Museum of Russian Icons
This old mill and former police station now present a world-class collection of Orthodox iconography.
The largest assemblage of Russian icons outside of Russia is not in New York or Paris or London. It’s across the street from quiet, manicured Central Park in the small town of Clinton, Massachusetts. Over 700 pieces of Orthodox iconography can be seen inside the old mill building on Union Street, the personal collection of one local business man.
When Gordon Lankton was working his way up the ranks to eventually become president of a plastics manufacturing company in town, his work as an engineer meant some time on the road to learn from others in his field. On a business trip to Russia in 1989, Mr. Lankton purchased his first icon (a St. Nicholas) at a flea market. His collection quickly grew, and eventually gave birth to the idea of starting a museum. Mr. Lankton chose Clinton for the location to give back to the community that had supported him.
Icons are religious images, often of the Mother of God or scenes from saints’ lives, painted on wood and sometimes covered with gold or silver covers. Some are spread across narrative panels, and many are decorated with shimmery gold leaf. They date as far back as the 10th century, and although scholars can attribute certain examples to specific artists, since they were intended as sanctified pieces of reverence over art, most were done anonymously.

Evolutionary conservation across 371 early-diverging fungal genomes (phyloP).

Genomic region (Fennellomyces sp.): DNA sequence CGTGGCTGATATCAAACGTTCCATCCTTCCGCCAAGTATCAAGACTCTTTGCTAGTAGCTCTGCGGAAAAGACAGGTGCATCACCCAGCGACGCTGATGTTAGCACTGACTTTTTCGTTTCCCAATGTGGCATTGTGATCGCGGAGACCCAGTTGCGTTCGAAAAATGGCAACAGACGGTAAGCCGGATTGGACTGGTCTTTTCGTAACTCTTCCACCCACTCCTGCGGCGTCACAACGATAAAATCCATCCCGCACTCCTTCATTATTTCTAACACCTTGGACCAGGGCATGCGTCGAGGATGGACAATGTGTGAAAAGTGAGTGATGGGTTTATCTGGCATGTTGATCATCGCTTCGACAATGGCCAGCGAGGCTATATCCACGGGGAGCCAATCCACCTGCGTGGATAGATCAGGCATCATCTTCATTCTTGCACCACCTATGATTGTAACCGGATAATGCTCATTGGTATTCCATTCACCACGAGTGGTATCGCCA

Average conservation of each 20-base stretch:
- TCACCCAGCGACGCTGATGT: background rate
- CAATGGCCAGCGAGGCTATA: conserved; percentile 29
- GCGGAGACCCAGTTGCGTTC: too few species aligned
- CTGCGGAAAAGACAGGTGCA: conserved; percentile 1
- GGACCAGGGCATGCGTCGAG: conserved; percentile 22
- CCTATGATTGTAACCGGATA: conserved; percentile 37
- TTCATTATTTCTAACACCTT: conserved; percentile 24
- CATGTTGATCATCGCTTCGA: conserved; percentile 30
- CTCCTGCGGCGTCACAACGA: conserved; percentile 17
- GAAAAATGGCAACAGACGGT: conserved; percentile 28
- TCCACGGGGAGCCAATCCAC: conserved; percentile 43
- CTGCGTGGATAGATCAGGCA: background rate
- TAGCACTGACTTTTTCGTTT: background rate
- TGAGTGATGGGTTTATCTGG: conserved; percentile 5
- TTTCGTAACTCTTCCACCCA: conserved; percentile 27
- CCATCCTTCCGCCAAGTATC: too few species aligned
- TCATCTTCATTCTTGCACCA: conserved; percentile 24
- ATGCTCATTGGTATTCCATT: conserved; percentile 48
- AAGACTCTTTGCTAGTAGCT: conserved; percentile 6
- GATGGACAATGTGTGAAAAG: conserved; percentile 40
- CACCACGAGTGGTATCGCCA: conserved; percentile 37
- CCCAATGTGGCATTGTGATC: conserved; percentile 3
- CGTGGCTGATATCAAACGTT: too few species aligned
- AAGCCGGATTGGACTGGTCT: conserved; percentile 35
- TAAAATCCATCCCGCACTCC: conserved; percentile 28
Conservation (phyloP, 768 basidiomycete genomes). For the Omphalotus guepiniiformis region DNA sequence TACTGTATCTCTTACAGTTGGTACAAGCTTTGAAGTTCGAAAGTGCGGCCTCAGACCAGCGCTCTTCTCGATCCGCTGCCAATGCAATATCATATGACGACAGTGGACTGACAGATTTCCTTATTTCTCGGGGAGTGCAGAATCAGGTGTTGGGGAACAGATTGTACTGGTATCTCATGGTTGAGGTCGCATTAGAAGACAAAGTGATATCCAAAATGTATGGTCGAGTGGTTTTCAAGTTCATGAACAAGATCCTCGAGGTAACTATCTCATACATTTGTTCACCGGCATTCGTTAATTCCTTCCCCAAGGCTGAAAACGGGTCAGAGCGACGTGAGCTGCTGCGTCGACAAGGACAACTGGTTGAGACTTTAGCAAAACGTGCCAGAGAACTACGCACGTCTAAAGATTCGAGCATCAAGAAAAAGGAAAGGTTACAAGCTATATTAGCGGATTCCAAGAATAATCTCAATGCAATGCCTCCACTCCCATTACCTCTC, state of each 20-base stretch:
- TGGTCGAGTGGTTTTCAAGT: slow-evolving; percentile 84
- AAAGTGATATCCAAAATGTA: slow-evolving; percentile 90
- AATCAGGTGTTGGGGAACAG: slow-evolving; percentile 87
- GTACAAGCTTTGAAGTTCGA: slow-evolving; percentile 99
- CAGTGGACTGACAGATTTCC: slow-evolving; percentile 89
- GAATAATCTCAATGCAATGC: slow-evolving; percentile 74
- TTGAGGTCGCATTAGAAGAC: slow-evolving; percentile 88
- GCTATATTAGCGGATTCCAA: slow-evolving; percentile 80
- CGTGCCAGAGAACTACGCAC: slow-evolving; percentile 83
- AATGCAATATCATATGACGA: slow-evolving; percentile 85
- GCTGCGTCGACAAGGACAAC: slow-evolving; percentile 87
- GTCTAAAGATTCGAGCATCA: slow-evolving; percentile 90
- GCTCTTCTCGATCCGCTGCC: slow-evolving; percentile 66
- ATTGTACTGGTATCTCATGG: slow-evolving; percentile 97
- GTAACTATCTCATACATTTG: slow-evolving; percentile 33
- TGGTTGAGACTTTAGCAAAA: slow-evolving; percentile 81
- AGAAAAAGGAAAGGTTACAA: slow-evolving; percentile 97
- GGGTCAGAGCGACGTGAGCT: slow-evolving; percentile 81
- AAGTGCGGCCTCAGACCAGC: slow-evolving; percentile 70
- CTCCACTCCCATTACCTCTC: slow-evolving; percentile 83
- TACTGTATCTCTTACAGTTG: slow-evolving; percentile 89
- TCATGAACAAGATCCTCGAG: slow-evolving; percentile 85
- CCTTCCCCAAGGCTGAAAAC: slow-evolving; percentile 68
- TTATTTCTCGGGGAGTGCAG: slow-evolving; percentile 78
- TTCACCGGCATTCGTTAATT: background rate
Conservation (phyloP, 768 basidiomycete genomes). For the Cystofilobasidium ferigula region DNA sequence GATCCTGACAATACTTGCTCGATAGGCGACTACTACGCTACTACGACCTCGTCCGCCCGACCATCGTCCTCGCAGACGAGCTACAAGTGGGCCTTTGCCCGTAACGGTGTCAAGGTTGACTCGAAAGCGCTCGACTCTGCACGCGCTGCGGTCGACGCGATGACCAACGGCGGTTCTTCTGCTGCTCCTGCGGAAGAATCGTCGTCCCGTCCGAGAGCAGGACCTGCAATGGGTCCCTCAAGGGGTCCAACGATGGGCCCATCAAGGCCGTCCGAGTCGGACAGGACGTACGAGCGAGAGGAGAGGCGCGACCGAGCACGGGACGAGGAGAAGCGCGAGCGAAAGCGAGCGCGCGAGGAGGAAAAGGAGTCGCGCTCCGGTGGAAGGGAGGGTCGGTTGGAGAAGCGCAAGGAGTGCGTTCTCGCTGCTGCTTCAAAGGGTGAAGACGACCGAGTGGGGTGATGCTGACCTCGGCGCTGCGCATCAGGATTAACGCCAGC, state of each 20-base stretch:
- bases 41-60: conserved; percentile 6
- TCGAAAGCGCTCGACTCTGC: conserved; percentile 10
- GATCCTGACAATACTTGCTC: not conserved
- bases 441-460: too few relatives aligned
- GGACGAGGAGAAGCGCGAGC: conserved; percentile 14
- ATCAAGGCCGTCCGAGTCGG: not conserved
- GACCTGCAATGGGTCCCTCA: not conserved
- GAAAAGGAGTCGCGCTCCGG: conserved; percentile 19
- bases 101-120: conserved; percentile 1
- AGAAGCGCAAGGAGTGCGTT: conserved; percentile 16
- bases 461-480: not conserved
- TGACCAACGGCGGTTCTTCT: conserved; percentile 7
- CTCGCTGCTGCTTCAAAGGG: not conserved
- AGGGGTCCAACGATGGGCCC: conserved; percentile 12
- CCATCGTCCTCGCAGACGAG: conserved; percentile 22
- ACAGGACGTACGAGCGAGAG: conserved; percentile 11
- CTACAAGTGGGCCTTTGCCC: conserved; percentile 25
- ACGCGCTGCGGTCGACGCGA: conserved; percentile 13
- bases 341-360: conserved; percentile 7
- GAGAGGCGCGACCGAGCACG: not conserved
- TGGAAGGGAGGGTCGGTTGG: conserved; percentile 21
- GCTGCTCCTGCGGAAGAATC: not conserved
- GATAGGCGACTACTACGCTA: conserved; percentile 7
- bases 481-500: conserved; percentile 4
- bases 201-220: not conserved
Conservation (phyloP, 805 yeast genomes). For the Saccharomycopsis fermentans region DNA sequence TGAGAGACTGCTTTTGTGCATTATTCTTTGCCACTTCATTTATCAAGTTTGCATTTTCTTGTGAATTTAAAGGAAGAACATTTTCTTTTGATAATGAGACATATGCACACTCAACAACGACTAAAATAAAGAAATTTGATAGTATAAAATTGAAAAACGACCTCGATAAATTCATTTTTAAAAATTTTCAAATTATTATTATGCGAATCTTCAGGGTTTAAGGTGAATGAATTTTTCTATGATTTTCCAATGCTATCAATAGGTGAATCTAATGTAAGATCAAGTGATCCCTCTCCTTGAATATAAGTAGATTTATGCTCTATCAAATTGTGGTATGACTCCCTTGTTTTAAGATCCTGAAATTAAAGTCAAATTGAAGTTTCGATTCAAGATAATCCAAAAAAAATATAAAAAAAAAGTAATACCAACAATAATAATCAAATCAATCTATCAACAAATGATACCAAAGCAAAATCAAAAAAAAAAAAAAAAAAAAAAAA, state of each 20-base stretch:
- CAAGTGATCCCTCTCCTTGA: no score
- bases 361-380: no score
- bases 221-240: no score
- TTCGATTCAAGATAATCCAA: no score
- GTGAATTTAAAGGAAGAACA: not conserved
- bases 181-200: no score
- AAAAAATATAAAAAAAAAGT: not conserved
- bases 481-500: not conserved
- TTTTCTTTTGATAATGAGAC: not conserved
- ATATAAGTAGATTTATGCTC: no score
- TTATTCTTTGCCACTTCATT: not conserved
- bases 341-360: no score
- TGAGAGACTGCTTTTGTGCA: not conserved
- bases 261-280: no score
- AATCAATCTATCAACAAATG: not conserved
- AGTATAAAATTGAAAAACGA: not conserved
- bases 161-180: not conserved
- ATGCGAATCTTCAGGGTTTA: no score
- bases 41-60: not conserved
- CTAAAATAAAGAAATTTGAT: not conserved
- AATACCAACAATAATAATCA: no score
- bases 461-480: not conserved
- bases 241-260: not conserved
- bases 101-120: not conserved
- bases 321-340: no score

The Museum is housed in two building that were combined into one. These buildings were a 150-year-old former mill building and the adjacent 150-year-old former courthouse and police station with holding cells. Three floors of galleries display the permanent collection and a dedicated gallery features special exhibitions ranging from contemporary Russian art to icons from other Orthodox cultures.
Know Before You Go
The Museum is in downtown Clinton, which is about 35 miles west of Boston and 12 miles north of Worcester. They are open every day except Monday. Check the website for details and admission.
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